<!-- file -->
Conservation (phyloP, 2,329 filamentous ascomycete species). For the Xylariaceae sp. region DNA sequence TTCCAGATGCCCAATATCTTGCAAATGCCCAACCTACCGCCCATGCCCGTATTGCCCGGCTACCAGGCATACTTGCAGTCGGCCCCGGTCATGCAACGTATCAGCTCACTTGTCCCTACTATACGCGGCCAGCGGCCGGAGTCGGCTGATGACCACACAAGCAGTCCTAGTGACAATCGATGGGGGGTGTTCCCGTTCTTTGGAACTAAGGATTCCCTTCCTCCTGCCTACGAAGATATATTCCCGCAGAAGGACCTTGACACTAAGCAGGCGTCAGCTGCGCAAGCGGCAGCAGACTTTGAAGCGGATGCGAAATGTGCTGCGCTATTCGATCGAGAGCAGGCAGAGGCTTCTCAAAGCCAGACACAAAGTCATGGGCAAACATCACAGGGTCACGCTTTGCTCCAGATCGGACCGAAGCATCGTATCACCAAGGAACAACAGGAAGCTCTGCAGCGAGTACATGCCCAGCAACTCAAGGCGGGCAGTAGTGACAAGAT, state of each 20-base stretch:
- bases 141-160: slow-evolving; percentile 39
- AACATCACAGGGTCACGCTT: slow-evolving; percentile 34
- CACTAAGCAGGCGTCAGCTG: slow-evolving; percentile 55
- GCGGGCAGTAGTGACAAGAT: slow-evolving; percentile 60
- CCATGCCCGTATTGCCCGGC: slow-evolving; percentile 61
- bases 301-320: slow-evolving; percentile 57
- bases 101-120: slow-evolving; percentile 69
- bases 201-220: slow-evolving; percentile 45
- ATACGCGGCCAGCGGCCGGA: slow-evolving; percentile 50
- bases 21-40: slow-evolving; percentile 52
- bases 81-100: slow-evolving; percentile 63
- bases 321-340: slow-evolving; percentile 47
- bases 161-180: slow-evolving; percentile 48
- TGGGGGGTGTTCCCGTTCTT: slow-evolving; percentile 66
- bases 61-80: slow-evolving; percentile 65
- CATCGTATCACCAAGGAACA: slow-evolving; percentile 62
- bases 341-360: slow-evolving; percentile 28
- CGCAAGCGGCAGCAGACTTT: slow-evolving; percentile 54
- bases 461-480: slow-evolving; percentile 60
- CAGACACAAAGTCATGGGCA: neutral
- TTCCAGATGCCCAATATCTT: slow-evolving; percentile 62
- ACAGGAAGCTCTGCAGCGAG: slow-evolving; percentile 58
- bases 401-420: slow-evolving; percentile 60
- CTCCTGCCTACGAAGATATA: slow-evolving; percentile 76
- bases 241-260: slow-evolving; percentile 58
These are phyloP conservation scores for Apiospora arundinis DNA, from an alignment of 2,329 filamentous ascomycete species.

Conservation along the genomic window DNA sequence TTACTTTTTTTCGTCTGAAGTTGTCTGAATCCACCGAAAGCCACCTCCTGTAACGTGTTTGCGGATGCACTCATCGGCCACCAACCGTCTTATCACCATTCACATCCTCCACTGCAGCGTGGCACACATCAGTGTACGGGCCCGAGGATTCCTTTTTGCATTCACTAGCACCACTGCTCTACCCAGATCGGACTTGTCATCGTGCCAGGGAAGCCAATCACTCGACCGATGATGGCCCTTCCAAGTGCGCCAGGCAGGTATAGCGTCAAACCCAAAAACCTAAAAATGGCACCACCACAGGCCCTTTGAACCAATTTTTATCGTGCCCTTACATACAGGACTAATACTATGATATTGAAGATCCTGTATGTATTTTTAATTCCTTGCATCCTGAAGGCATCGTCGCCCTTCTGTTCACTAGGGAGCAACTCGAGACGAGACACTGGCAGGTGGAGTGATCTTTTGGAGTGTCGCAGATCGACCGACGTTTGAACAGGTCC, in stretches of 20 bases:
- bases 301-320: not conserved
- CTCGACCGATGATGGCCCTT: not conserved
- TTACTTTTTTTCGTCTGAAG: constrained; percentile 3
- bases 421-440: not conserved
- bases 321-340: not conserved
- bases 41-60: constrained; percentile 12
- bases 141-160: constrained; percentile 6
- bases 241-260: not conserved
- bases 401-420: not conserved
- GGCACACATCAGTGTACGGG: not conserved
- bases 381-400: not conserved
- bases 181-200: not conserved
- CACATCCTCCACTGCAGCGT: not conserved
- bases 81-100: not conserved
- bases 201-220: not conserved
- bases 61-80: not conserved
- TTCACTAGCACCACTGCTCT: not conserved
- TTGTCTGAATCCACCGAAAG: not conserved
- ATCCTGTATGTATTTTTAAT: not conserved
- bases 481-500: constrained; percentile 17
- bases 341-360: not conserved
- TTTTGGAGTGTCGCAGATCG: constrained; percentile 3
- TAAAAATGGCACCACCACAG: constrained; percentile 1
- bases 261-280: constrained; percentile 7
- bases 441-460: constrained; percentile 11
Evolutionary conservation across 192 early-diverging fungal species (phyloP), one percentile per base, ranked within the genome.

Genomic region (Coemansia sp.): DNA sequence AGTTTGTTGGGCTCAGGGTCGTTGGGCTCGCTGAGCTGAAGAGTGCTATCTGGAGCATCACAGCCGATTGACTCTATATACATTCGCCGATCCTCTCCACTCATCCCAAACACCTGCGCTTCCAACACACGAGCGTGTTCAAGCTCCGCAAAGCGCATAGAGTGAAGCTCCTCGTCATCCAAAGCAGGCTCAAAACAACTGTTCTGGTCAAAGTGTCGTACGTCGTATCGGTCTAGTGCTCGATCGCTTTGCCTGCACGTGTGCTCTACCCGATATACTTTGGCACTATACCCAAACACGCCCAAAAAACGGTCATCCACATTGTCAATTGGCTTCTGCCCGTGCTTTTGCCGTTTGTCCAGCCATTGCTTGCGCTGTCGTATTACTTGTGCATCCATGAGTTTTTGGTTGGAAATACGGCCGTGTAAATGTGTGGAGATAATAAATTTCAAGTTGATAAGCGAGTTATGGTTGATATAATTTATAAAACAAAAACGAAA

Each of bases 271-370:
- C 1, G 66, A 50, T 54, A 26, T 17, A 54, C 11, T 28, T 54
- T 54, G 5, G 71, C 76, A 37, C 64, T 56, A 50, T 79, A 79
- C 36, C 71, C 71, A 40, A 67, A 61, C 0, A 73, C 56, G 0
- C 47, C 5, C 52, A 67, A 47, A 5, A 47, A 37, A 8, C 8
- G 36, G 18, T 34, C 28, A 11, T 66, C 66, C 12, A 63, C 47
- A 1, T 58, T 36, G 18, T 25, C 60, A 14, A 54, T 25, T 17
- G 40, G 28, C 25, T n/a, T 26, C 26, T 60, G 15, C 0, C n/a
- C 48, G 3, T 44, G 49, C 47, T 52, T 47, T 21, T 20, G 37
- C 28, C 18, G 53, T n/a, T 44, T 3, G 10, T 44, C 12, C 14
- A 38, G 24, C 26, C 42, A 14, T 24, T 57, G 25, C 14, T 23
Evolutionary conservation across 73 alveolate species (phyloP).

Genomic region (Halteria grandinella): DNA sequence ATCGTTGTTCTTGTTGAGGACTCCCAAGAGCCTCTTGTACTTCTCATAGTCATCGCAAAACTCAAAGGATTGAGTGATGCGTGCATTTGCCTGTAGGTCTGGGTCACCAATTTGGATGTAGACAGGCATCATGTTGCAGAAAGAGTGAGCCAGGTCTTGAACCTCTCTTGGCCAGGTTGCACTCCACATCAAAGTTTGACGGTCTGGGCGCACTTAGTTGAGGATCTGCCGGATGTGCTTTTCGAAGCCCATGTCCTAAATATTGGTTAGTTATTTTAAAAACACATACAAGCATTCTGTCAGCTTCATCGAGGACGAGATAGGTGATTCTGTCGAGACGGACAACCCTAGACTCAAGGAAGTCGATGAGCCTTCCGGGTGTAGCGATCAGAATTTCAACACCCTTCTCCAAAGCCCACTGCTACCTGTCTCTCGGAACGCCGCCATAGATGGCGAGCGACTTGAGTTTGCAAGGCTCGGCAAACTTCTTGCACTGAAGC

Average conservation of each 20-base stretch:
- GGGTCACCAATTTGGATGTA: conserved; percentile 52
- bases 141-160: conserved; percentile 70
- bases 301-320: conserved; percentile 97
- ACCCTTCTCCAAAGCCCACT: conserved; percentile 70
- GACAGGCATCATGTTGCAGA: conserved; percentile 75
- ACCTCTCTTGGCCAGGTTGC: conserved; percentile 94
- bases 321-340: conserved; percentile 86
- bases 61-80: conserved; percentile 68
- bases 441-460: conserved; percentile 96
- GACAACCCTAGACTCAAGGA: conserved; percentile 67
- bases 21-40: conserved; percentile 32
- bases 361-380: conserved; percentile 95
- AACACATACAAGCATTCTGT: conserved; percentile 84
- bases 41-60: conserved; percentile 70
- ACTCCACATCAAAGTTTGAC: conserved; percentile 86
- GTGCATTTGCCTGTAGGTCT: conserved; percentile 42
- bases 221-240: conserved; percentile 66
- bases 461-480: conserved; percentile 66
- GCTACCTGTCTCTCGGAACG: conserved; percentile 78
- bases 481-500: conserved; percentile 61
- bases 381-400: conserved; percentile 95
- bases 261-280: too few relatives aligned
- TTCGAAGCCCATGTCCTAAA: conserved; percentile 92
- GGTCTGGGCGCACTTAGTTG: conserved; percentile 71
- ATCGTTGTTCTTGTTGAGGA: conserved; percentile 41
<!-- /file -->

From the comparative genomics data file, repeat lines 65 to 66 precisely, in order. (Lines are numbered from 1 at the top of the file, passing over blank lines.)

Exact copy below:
- C 28, C 18, G 53, T n/a, T 44, T 3, G 10, T 44, C 12, C 14
- A 38, G 24, C 26, C 42, A 14, T 24, T 57, G 25, C 14, T 23